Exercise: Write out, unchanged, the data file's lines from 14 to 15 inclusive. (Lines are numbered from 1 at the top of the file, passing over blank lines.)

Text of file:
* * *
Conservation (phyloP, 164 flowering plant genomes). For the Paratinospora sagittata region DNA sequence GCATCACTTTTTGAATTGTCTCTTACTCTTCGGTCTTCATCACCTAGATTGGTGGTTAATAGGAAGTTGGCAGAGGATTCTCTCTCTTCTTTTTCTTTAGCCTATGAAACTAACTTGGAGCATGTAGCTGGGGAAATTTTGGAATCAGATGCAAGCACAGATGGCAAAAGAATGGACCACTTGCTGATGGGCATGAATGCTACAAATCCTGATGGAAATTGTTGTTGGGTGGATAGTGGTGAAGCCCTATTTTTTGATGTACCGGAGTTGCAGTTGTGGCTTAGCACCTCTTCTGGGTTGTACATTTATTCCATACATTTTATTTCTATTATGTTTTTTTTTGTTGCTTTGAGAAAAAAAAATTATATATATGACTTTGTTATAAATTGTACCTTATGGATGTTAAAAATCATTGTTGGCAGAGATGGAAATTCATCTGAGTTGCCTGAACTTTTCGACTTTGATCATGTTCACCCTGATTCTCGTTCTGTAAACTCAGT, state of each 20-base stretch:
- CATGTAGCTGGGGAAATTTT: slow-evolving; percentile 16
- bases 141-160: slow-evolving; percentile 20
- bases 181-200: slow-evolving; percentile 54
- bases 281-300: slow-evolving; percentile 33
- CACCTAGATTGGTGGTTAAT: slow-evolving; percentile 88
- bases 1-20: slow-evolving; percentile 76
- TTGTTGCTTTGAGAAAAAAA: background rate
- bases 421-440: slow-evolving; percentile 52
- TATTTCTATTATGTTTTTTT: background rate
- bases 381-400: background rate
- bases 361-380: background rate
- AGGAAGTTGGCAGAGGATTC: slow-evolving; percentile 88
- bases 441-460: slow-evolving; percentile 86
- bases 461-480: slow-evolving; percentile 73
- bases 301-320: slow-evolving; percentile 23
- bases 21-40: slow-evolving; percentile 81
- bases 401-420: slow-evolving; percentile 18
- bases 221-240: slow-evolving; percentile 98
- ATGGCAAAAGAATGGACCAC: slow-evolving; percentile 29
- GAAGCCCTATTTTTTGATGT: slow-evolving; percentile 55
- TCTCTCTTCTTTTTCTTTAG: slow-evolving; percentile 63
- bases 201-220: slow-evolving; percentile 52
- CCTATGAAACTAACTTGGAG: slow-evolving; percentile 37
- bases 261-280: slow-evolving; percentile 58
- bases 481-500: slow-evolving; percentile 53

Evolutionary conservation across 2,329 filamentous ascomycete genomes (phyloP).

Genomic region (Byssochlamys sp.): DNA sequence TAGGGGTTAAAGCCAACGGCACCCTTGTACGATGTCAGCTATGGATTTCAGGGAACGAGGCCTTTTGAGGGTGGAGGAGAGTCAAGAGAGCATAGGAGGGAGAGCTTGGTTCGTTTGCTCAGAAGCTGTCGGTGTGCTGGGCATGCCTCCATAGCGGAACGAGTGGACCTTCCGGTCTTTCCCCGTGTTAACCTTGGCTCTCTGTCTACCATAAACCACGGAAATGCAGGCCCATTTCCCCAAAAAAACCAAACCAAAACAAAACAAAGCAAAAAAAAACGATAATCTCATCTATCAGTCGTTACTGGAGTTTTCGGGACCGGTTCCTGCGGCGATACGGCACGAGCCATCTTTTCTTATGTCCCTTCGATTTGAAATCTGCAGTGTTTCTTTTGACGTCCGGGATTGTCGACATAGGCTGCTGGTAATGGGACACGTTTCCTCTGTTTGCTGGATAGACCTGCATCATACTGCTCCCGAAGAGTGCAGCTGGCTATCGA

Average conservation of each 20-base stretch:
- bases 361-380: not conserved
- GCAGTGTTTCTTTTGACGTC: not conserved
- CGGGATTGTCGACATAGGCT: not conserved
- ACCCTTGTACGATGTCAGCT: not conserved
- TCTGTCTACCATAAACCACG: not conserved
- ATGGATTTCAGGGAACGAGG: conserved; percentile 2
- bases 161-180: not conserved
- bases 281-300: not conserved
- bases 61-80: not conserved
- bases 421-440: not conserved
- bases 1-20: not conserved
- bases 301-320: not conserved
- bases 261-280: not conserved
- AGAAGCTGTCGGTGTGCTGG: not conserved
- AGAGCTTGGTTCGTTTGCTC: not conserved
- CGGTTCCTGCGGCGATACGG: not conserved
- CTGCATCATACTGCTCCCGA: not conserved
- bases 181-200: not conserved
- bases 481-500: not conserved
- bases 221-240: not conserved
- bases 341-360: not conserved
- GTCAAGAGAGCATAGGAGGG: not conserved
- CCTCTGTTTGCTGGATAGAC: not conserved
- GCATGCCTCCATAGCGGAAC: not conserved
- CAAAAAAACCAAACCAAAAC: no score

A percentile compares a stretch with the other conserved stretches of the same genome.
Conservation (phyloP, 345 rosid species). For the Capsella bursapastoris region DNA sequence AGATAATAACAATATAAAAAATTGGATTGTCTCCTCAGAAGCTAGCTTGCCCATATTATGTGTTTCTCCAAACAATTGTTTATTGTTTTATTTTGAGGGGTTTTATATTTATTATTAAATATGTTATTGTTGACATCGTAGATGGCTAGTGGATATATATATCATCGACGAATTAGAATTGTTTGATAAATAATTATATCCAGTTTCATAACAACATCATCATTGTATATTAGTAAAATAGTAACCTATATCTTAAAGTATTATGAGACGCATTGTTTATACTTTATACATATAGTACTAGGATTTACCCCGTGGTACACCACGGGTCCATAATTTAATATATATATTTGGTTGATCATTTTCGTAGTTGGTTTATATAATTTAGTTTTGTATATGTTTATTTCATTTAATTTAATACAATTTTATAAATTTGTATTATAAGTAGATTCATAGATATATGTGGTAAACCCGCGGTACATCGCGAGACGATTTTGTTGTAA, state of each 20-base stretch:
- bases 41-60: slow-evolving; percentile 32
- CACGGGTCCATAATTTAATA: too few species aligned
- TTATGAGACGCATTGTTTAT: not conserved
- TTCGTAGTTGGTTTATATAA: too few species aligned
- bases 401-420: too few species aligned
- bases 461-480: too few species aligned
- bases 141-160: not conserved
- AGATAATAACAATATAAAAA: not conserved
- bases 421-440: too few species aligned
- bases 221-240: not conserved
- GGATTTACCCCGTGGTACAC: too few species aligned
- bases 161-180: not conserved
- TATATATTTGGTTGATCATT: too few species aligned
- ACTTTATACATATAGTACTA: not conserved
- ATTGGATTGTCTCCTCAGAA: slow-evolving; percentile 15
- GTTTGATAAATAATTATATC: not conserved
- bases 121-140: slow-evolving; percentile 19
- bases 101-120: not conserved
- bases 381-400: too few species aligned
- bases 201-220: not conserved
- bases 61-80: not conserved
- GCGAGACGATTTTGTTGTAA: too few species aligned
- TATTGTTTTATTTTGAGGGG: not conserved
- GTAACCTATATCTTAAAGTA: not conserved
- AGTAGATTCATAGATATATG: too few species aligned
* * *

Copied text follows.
- bases 441-460: slow-evolving; percentile 86
- bases 461-480: slow-evolving; percentile 73